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The Devil Winds Are Back -- And So Is The Fire Danger

A red flag warning has been issued for Los Angeles and Ventura counties as the threat of Santa Ana winds looms. (Stock photo by Garry Knight via Flickr Creative Commons)
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While for the rest of the nation fall means changing leaves and crisp sweater weather, here in Southern California it means Santa Ana winds season.

Which, in turn, means more announcements like this: red flag warnings have been issued by the National Weather Service for parts of Los Angeles, Orange, San Bernardino and Riverside counties. The L.A. area should expect critical fire weather conditions from late Wednesday night through early Saturday morning, as 55-70 mph Santa Ana wind gusts, temperatures in the upper 80s and relative humidity levels of 3-10% create dangerous conditions.

"We're pretty much getting into the heart of our typical Santa Ana season in the fall and winter," said Stephanie Sullivan, meteorologist with the National Weather Service in San Diego. "So, it's right on time."

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As usually happens, we can look to the middle of the country for an explanation. A strong high pressure system is moving in behind a cold front over the Northern Plains. Cool air will travel over the Great Basin towards a lower pressure system along our coast. As the cool winds stream over our mountains, they'll compress, warm up, dry out and slam right into us.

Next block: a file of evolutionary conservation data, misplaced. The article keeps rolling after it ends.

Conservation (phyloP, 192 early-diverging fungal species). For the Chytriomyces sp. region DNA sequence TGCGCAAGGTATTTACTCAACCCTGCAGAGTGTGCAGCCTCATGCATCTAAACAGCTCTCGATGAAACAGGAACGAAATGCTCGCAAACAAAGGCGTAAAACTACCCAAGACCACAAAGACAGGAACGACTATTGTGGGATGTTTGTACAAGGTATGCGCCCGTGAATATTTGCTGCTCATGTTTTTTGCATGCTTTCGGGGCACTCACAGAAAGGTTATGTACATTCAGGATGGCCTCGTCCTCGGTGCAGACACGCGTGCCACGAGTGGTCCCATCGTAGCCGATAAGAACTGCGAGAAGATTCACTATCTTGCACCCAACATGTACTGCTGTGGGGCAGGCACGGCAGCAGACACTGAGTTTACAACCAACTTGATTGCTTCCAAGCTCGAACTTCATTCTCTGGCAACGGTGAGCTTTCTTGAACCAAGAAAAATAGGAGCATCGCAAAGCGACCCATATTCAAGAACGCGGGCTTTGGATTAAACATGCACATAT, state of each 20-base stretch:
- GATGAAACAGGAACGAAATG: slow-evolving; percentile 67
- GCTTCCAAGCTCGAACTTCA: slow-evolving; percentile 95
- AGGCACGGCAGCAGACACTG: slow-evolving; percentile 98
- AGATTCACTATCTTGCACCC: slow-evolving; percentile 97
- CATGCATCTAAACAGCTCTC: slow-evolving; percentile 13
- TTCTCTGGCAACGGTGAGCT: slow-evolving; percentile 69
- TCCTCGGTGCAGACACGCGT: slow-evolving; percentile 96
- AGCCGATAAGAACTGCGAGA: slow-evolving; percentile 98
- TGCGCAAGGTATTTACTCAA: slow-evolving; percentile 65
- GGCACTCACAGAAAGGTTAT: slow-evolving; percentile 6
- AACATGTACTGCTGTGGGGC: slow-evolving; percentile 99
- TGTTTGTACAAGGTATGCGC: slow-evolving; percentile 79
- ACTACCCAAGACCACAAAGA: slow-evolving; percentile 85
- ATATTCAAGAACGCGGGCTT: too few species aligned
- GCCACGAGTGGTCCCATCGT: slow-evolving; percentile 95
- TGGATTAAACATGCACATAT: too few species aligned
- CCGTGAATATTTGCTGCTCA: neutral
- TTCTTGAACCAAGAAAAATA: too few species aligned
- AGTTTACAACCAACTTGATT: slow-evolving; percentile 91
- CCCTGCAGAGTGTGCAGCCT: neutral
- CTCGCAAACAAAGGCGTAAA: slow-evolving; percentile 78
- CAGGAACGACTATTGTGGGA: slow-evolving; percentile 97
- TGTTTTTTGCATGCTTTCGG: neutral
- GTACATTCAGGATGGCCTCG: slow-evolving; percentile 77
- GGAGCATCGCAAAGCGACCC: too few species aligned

Plants had until recently stayed pretty moist thanks to our wet winter and spring, but they've finally dried to dangerously crisp levels.

"We advise people to be extra cautious doing yard work or towing trailers or boats or anything that requires a chain -- really anything that could cause a spark -- to try to avoid those things if you can," said Sullivan.

SoCal Edison is considering whether to shut off power to more than 173,000 customers. In Central and Northern California, Pacific Gas and Electric could shut off power to 800,000 for days.

The Santa Anas should be gone by Saturday. Sunday is when temperatures are expected to start cooling back down. And hopefully our rainy season will arrive in time to avoid a repeat of the conditions that led to the Thomas fire.